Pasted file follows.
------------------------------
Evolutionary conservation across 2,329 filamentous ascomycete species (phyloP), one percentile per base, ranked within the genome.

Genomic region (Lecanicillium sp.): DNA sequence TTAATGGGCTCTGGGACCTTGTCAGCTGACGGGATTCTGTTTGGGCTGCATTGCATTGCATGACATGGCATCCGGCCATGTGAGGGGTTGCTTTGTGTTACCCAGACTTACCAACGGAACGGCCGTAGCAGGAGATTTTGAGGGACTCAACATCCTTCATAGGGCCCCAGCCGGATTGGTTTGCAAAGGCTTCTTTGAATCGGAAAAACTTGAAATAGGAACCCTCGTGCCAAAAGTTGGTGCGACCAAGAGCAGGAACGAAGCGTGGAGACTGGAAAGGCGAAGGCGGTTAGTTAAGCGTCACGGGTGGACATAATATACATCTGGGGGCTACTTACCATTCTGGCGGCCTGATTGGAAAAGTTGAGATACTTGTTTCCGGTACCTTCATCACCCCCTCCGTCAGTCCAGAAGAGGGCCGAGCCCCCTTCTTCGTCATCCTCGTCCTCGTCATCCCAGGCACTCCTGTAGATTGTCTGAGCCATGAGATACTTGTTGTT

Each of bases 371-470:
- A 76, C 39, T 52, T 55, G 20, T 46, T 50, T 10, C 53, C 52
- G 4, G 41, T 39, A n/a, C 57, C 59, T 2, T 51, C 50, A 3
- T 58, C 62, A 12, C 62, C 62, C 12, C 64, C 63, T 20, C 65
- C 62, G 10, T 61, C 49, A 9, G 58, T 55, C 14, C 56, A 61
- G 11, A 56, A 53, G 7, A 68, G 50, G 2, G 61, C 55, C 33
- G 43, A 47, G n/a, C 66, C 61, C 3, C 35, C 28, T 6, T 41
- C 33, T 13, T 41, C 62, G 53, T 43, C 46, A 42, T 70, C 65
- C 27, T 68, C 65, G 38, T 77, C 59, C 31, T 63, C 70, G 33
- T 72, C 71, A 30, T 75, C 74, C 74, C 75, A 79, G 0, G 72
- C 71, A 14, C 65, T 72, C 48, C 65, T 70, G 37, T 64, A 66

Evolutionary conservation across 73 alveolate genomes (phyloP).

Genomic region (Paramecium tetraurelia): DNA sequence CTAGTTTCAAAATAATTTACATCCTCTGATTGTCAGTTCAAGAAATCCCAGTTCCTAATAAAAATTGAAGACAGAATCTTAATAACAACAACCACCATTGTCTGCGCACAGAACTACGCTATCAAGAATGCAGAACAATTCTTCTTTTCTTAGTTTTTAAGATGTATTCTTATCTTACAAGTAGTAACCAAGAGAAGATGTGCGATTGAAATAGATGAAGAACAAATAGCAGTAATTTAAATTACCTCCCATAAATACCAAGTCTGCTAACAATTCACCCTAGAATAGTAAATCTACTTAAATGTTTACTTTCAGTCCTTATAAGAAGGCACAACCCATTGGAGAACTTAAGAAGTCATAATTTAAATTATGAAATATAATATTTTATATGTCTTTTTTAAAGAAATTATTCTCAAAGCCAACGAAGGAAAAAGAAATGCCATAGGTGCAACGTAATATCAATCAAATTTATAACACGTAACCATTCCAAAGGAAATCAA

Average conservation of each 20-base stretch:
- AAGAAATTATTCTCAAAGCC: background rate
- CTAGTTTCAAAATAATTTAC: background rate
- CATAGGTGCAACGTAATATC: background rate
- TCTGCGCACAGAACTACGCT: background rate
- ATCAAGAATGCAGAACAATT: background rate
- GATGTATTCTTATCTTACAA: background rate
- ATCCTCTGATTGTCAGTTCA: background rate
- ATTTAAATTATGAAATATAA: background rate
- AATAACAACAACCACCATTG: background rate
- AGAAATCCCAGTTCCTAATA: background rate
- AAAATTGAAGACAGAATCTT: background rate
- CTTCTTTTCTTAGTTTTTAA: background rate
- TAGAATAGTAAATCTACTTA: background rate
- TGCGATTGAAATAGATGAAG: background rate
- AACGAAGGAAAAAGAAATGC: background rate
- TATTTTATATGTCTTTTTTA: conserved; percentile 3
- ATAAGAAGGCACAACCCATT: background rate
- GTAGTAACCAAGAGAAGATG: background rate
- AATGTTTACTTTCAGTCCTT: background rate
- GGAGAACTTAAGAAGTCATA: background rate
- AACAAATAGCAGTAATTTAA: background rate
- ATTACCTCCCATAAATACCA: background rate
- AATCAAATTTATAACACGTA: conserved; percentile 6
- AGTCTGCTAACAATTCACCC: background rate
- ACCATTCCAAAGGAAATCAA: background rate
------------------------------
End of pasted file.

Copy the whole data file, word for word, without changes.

Evolutionary conservation across 2,329 filamentous ascomycete species (phyloP), one percentile per base, ranked within the genome.

Genomic region (Lecanicillium sp.): DNA sequence TTAATGGGCTCTGGGACCTTGTCAGCTGACGGGATTCTGTTTGGGCTGCATTGCATTGCATGACATGGCATCCGGCCATGTGAGGGGTTGCTTTGTGTTACCCAGACTTACCAACGGAACGGCCGTAGCAGGAGATTTTGAGGGACTCAACATCCTTCATAGGGCCCCAGCCGGATTGGTTTGCAAAGGCTTCTTTGAATCGGAAAAACTTGAAATAGGAACCCTCGTGCCAAAAGTTGGTGCGACCAAGAGCAGGAACGAAGCGTGGAGACTGGAAAGGCGAAGGCGGTTAGTTAAGCGTCACGGGTGGACATAATATACATCTGGGGGCTACTTACCATTCTGGCGGCCTGATTGGAAAAGTTGAGATACTTGTTTCCGGTACCTTCATCACCCCCTCCGTCAGTCCAGAAGAGGGCCGAGCCCCCTTCTTCGTCATCCTCGTCCTCGTCATCCCAGGCACTCCTGTAGATTGTCTGAGCCATGAGATACTTGTTGTT

Each of bases 371-470:
- A 76, C 39, T 52, T 55, G 20, T 46, T 50, T 10, C 53, C 52
- G 4, G 41, T 39, A n/a, C 57, C 59, T 2, T 51, C 50, A 3
- T 58, C 62, A 12, C 62, C 62, C 12, C 64, C 63, T 20, C 65
- C 62, G 10, T 61, C 49, A 9, G 58, T 55, C 14, C 56, A 61
- G 11, A 56, A 53, G 7, A 68, G 50, G 2, G 61, C 55, C 33
- G 43, A 47, G n/a, C 66, C 61, C 3, C 35, C 28, T 6, T 41
- C 33, T 13, T 41, C 62, G 53, T 43, C 46, A 42, T 70, C 65
- C 27, T 68, C 65, G 38, T 77, C 59, C 31, T 63, C 70, G 33
- T 72, C 71, A 30, T 75, C 74, C 74, C 75, A 79, G 0, G 72
- C 71, A 14, C 65, T 72, C 48, C 65, T 70, G 37, T 64, A 66

Evolutionary conservation across 73 alveolate genomes (phyloP).

Genomic region (Paramecium tetraurelia): DNA sequence CTAGTTTCAAAATAATTTACATCCTCTGATTGTCAGTTCAAGAAATCCCAGTTCCTAATAAAAATTGAAGACAGAATCTTAATAACAACAACCACCATTGTCTGCGCACAGAACTACGCTATCAAGAATGCAGAACAATTCTTCTTTTCTTAGTTTTTAAGATGTATTCTTATCTTACAAGTAGTAACCAAGAGAAGATGTGCGATTGAAATAGATGAAGAACAAATAGCAGTAATTTAAATTACCTCCCATAAATACCAAGTCTGCTAACAATTCACCCTAGAATAGTAAATCTACTTAAATGTTTACTTTCAGTCCTTATAAGAAGGCACAACCCATTGGAGAACTTAAGAAGTCATAATTTAAATTATGAAATATAATATTTTATATGTCTTTTTTAAAGAAATTATTCTCAAAGCCAACGAAGGAAAAAGAAATGCCATAGGTGCAACGTAATATCAATCAAATTTATAACACGTAACCATTCCAAAGGAAATCAA

Average conservation of each 20-base stretch:
- AAGAAATTATTCTCAAAGCC: background rate
- CTAGTTTCAAAATAATTTAC: background rate
- CATAGGTGCAACGTAATATC: background rate
- TCTGCGCACAGAACTACGCT: background rate
- ATCAAGAATGCAGAACAATT: background rate
- GATGTATTCTTATCTTACAA: background rate
- ATCCTCTGATTGTCAGTTCA: background rate
- ATTTAAATTATGAAATATAA: background rate
- AATAACAACAACCACCATTG: background rate
- AGAAATCCCAGTTCCTAATA: background rate
- AAAATTGAAGACAGAATCTT: background rate
- CTTCTTTTCTTAGTTTTTAA: background rate
- TAGAATAGTAAATCTACTTA: background rate
- TGCGATTGAAATAGATGAAG: background rate
- AACGAAGGAAAAAGAAATGC: background rate
- TATTTTATATGTCTTTTTTA: conserved; percentile 3
- ATAAGAAGGCACAACCCATT: background rate
- GTAGTAACCAAGAGAAGATG: background rate
- AATGTTTACTTTCAGTCCTT: background rate
- GGAGAACTTAAGAAGTCATA: background rate
- AACAAATAGCAGTAATTTAA: background rate
- ATTACCTCCCATAAATACCA: background rate
- AATCAAATTTATAACACGTA: conserved; percentile 6
- AGTCTGCTAACAATTCACCC: background rate
- ACCATTCCAAAGGAAATCAA: background rate